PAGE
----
Venice "Ancestor" City Mapped for First Time

John Roach
for National Geographic News
July 30, 2009
The outline of an ancient Roman city buried beneath cropland near Venice, Italy, has been mapped in detail for the first time with the aid of aerial photography, a new study says. (See the Altinum map and aerial pictures.)

Until now the ancient city of Altinum, which dates back at least to the first century B.C., was known only from historical records and a few minor excavations.

The new map of the town's foundations reveals that it was a classic Roman city replete with city walls and gates, a network of streets and canals, homes, monuments such as an amphitheater and a basilica, and a harbor.

In its heyday, the city was fronted by what is now known as the Laguna Veneta, and a "brackish smell" likely filled the air, noted study co-author Paolo Mozzi, a geomorphologist at the University of Padua in Italy.

"You can expect a lot of coming and going, a lot of ships arriving through the lagoon from points in the Adriatic, [and] there were merchants running along the Via Annia," a road that crossed the city, Mozzi said.

Summer was hot and muggy, while winter days were often shrouded in fog.

The findings paint a picture of a sophisticated community with the know-how to thrive in a lagoon environment centuries before Venice and its famous canals emerged, the study authors conclude.

Crop Survey

Today the remains of Altinum lie under fields of maize and soy on the Italian mainland.

For their map, described this week in the journal Science, Mozzi and colleagues took advantage of drought conditions in 2007 to take photographs of the fields in visible and near-infrared light.

Plants growing on top of stone structures such as walls and building foundations suffer greater water stress than plants over canals filled in with sediment, Mozzi explained.

"If you look at it from the air, you see the geometry of these plants, which show underground the geometry of the structure."

(Related: "Huge Pre-Stonehenge Complex Found via 'Crop Circles.'")

Island Living

Modern-day Venice sits on islands in the Laguna Veneta, which is separated by barrier islands from the Adriatic Sea. (See a Venice map.)

Although it's miles away from Altinum, the study authors consider the mainland city to have been an ancestor of Venice.

Scholars believe that Altinum's residents fled their home during barbarian invasions in the fifth to seventh centuries A.D. and colonized the northern lagoon islands.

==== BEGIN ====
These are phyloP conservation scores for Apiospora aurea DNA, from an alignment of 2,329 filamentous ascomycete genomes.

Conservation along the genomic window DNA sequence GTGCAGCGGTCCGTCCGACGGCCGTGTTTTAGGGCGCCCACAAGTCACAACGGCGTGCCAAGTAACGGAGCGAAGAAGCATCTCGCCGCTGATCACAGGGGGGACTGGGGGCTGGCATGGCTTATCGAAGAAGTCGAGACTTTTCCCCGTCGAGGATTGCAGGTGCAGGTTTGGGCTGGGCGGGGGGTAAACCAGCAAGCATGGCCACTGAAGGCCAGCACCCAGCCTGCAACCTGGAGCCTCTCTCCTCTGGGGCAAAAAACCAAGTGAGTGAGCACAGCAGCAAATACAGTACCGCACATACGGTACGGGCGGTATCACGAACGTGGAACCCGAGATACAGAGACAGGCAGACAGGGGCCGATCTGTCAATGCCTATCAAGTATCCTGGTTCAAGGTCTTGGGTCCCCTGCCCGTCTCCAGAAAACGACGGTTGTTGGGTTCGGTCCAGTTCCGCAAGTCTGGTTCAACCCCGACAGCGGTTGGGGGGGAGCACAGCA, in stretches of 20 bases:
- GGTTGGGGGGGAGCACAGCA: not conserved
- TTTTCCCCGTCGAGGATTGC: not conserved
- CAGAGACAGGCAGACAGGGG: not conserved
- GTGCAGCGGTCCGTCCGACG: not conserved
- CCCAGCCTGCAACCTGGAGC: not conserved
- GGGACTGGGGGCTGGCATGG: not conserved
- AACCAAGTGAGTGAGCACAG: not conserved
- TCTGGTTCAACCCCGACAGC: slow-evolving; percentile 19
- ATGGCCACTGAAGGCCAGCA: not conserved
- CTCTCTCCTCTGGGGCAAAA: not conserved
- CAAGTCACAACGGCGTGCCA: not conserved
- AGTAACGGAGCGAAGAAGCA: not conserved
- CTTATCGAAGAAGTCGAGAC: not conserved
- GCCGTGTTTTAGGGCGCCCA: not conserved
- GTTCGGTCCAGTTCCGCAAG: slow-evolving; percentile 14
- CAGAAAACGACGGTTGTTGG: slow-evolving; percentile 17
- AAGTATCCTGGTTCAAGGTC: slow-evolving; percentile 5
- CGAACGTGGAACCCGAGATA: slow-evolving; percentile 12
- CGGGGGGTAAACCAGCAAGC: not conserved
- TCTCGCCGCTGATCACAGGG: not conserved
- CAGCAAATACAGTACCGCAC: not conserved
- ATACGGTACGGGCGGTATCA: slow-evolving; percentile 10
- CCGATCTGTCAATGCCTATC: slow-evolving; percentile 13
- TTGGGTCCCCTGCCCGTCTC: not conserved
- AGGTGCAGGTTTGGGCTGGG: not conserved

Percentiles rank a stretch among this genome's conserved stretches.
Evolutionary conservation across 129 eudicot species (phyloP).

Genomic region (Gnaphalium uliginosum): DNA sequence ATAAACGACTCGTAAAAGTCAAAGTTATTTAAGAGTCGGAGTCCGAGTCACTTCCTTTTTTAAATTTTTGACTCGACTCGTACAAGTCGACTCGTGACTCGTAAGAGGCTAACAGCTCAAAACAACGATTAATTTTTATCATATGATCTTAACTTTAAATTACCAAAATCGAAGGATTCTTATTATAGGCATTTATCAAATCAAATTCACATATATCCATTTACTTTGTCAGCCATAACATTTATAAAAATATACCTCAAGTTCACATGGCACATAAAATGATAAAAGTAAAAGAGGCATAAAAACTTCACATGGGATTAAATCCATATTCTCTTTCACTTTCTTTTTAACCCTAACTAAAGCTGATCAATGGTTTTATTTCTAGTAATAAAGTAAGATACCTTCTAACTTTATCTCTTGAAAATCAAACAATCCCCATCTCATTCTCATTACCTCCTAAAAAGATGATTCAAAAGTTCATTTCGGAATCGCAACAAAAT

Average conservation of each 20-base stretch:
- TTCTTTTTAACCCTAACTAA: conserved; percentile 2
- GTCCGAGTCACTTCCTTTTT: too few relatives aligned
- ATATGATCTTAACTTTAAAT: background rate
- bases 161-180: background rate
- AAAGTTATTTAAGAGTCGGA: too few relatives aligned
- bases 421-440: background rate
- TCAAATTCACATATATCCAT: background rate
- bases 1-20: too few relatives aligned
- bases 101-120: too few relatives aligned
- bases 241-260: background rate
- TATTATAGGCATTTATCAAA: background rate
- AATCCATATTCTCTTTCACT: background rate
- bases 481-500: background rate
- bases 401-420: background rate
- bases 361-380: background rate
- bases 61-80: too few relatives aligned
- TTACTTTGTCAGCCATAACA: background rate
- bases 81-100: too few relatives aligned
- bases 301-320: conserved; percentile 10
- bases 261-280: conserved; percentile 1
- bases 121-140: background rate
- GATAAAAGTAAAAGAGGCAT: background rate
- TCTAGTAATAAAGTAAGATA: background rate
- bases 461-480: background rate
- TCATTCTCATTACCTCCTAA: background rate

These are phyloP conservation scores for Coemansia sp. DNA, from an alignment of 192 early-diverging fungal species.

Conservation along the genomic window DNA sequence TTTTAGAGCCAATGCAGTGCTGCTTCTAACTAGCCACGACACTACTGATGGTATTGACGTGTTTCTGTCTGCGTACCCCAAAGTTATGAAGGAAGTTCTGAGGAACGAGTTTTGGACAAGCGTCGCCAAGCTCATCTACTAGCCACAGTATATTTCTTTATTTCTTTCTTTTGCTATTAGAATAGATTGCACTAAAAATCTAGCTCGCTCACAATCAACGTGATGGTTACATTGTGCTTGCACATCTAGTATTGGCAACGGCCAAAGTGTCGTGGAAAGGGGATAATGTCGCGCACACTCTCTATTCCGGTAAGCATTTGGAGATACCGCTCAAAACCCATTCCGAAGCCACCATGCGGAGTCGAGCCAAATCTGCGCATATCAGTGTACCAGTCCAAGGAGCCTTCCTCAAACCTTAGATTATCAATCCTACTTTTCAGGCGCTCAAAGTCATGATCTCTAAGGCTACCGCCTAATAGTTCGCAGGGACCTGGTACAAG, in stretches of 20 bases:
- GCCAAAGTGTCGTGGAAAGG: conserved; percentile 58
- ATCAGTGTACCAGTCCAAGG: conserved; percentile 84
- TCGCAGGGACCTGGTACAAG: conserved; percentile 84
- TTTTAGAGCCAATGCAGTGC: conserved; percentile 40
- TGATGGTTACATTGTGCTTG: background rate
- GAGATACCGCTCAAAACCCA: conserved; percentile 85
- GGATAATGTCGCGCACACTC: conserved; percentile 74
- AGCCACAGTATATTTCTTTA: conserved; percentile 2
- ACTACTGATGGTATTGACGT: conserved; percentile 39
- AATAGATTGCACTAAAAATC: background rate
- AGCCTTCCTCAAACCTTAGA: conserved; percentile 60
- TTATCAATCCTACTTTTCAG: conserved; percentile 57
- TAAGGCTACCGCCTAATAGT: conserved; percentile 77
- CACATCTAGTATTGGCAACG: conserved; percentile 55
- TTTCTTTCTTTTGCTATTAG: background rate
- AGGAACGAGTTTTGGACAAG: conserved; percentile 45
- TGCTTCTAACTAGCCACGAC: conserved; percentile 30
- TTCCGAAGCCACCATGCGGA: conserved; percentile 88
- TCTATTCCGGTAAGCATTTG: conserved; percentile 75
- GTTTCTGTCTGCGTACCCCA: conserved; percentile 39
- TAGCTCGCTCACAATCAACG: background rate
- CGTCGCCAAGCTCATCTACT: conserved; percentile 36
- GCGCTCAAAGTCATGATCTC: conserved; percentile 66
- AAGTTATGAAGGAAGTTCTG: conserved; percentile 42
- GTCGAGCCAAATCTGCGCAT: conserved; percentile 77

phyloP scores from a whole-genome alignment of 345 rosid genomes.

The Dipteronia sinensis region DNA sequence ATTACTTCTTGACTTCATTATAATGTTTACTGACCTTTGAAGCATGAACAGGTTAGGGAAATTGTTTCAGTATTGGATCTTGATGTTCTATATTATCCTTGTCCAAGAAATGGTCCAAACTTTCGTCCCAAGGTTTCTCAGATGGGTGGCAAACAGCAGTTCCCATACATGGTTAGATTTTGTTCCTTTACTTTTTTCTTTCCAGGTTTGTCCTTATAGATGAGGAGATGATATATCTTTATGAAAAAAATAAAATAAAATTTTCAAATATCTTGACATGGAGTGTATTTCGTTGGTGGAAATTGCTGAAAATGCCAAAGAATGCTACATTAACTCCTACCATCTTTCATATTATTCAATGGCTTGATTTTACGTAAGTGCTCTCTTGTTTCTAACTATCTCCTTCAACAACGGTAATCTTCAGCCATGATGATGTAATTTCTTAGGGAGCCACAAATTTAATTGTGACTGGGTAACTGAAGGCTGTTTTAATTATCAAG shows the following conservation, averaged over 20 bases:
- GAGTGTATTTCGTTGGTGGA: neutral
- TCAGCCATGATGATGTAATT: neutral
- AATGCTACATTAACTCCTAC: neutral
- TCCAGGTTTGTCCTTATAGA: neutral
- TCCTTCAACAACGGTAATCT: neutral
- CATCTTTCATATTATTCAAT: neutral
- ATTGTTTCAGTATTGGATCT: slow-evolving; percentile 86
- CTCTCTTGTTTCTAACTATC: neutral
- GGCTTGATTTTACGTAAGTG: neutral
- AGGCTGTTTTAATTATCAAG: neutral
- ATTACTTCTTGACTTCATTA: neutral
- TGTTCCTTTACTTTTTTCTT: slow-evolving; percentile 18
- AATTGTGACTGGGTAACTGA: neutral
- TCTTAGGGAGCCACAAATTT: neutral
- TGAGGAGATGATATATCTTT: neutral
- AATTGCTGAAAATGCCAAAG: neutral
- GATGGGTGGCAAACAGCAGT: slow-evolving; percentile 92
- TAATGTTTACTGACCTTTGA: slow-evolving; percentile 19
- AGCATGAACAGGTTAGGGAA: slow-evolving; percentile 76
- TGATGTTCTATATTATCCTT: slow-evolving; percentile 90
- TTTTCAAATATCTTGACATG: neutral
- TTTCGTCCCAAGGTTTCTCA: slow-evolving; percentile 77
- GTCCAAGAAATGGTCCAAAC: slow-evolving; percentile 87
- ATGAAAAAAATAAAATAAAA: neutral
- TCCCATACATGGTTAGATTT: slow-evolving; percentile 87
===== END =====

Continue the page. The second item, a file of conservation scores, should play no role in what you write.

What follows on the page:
Records show, for example, that Altinum's bishop left for the island of Torcello in A.D. 639.

A few centuries later, Venice emerged from the dispersed islands in the central lagoon.

"Our point on the connection between Altinum and Venice is the movement of these people from the mainland out to living in the islands," Mozzi said.

"How can they do that? Because they were already very adapted to the lagoon," which became a safe refuge from less water-savvy attackers.

Venice Ancestor

Experts not affiliated with the research agreed that the new map of Altinum is a tremendous advance for understanding the little-known city.

For instance, the survey offers firm evidence that Altinum was a classic Roman port similar to the nearby ancient cities of Ravenna and Aquileia.

However, several experts emphasized that the city's link to Venice is complex.

Rupert Housley, a geographer at Royal Holloway, University of London, is studying how Venice took root at the heart of a lagoon.

The aerial photography alone can't back up the notion that Altinum was particularly well adapted to lagoon living, Housley said.

"Certainly the residents of Altinum may well have contributed to peopling of the islands, probably along with the other coastal towns," he commented via email.

But from the map there appears to be nothing especially unique about Altinum compared with other nearby Roman ports, he noted.

Albert Ammerman, an archaeologist at Colgate University in Hamilton, New York, said Venice arose organically from migrating residents of several coastal cities, including Altinum.

All of those cities' people, he said, "knew how to live in this aquatic environment. They had all the skills and local knowledge, so it wasn't very difficult for them to go out there" and survive.

© 1996-2008 National Geographic Society. All rights reserved.